Don’t leave me this way!


A mother asks….

For the past 9 months that my 17 month old son has been going to Family daycare for 2 days a week, he has had approximately 5 really good, happy days. The rest have ranged from whingy/whiny/clingy to full on crying/screaming all day. We are all stumped as to what to do – the only thing that worked so far, was telling him the day before, the morning of and all the way in the car about what was happening that day – and that only worked for 2 days! The next week (which was last week), was his worst week ever! He was in the process of a cutting a molar, but it seems to be more than that. The daycare coordinators suggested we might need professional help to “break” his attachment to me – he is perfectly fine if I am there, even after he has cried all day, he will get down and play and not want to leave, as long as I am there. I don’t know what to do, his daycare mum (who has really tried to help him) is getting stressed out and so are the other kids. I hate that he is crying and upset all day, but I feel that we need to work through this, rather than just quitting work. The only thing I can think of to do now is to go back to just dropping him off for an hour and increasing the length of time. Otherwise, I don’t know what to do! I am still breastfeeding him when he wants it – he is fine without it if we are out and busy, or if he is with someone else (i.e. Dad) but when it is just us at home, he feeds before each nap and whenever he wants it. I don’t know if this is making the issue worse. He is also obsessed with my hair – and over the last few weeks won’t go to bed at night without me sitting next to his cot so he can play with my hair. He also ends up coming to bed with me around 11pm most nights. I’ve probably missed some important information, but I’m just lost. Please help!


Pinky says…..

Your toddler’s separation anxiety is a normal stage, not something you are doing wrong – you sound like a warm, connected, loving mother. Some children simply are naturally more sensitive and  ‘clingy’ (for lack of a better word) – and this is perfectly healthy!

Your baby’s needs for you show that he has a wonderful strong attachment to you – you are his rock, his sunshine and the most important person in his world! Children need a strong attachment to their primary carer to be able to develop relationships with others. Your connection, modeling and loving example are the prototype for future relationships.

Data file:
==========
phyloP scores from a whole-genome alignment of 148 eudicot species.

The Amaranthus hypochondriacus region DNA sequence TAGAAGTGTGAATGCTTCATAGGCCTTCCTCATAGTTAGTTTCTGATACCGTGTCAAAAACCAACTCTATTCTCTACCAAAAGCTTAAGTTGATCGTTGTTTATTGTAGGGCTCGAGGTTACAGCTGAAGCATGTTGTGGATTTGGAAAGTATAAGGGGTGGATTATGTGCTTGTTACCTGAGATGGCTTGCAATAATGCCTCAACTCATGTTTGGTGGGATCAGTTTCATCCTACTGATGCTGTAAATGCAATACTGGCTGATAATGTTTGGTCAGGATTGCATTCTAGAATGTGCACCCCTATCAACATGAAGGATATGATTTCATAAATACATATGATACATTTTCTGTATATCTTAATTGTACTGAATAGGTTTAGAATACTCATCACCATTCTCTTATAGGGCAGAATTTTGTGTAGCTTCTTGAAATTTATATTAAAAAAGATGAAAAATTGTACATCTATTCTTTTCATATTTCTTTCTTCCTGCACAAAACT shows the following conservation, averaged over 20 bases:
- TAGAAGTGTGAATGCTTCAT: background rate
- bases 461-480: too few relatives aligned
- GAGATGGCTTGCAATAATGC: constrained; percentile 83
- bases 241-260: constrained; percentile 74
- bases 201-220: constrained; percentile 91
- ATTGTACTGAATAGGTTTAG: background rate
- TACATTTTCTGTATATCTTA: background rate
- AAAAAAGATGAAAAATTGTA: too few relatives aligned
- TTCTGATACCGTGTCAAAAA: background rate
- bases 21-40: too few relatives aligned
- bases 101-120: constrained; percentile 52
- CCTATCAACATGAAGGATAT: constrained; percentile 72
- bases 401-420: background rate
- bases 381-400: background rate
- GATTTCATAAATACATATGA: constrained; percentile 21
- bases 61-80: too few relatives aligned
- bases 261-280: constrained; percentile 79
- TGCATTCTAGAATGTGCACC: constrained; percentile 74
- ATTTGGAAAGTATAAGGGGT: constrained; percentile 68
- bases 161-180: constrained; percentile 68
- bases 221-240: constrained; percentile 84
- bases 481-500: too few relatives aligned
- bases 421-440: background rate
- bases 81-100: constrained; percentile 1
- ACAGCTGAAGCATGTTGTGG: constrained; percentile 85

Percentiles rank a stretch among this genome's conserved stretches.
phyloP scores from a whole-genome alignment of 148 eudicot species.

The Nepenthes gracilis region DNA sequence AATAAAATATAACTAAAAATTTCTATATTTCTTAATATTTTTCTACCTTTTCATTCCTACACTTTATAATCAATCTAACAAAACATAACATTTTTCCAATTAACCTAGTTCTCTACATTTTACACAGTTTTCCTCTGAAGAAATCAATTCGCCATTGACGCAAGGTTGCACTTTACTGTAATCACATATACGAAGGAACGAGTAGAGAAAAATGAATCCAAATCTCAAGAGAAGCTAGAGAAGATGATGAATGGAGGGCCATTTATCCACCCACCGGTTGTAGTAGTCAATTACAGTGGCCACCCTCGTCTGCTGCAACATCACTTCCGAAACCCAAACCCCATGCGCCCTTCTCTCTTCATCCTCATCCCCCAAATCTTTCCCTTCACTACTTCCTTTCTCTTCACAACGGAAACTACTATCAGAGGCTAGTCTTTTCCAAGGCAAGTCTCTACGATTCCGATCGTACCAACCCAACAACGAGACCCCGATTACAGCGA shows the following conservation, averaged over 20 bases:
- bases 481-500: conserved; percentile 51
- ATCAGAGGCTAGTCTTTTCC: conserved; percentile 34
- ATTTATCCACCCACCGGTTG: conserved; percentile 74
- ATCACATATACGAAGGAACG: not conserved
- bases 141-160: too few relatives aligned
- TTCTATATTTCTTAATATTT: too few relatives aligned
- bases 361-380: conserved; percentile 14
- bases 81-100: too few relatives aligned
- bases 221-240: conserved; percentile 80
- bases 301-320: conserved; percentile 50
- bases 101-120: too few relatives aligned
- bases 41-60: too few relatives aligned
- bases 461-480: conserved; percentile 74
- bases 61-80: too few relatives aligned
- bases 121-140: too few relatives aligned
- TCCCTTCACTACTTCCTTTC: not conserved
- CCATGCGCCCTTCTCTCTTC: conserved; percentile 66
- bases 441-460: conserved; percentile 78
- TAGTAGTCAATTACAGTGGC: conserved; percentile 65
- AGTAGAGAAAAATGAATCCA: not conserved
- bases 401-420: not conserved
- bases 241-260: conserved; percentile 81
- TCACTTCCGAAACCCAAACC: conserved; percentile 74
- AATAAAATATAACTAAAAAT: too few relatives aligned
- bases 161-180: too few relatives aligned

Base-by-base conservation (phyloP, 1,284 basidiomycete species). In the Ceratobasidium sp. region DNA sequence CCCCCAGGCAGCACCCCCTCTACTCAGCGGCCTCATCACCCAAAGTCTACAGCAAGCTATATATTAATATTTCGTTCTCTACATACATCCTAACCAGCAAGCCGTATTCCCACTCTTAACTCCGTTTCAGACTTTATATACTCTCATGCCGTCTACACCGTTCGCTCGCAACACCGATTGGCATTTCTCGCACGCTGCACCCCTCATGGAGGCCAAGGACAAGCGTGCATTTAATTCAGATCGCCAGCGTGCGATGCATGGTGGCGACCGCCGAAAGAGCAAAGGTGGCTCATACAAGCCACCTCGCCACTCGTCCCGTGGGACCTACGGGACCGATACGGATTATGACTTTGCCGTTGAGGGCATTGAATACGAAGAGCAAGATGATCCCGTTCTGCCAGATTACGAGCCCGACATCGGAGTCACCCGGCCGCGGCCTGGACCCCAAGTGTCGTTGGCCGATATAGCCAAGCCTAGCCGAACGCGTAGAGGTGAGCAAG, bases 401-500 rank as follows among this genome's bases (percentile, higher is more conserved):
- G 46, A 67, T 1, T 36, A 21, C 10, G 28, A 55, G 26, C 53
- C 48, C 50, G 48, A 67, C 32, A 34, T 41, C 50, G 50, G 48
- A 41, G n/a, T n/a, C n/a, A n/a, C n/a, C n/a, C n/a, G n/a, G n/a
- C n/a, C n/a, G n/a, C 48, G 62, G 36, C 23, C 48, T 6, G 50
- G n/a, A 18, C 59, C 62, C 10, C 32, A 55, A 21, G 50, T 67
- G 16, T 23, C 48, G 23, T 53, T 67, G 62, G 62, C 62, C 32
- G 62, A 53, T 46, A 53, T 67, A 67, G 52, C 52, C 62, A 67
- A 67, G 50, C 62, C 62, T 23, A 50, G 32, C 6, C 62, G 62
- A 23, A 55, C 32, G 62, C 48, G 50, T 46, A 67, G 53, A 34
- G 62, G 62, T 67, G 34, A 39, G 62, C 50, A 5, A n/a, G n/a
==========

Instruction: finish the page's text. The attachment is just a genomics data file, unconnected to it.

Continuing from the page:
This is a big developmental stage for your little one, cutting molars can be very uncomfortable, so please don’t underestimate how much he would like you to be the person soothing him with your cuddles, your smell and your magic mama milk.

It is great that you talked to your child about ‘what is coming next’. This is really helpful for him to anticipate his day and reduce anxiety. Try to put yourself in his place and how awful it could seem to be dropped off and left with a bunch of other people and not know when you will be picked up or what the itinerary is for the day, especially if you have no markers to help you predict the time that this day will be over and you will be reunited with the person you love most of all. Itcan also be helpful to have consistent rituals for when you leave and when you return – practise these at home as you pop in and out of the room, leave him with Daddy or a friend that he knows well for short time periods – taking it slowly as he seems ready to increase separations.

Although your child’s carers are trying to be helpful,  comments that you need professional help to ‘break’ his attachment to you would be a big red flag to me that they don’t value how important this attachment is; that they are ignorant of ‘attachment theory’.  Really, your child’s ‘attachment’ to you is a positive, not something to be ‘broken’.

There is a saying, “the two greatest gifts we can give children are roots and wings.” My take on this is that when we have given children strong roots – ie a strong foundation of attachment to us as parents and the child’s primary carers – and the child’s needs for security have been met, only then can they feel truly safe enough to grow their ‘wings’ and venture forth, knowing they can come back and literally ‘touch base’ whenever their little emotional tanks need a refill.

You sound as though you have a choice re whether to work or not right now so perhaps, rather than rationalise and justify that he will ‘get over it’, it may be better to take some time out and help him regain his confidence then, instead of gradually building up his times at THIS daycare, it may be better to do this with a different carer, especially if there is already a stressful association for him in this situation.

Meanwhile, take heart, many small children who have strong separation anxiety as toddlers, do grow strong ‘wings’ when we meet their needs and help them feel secure. Then, when they are ready, they will soar!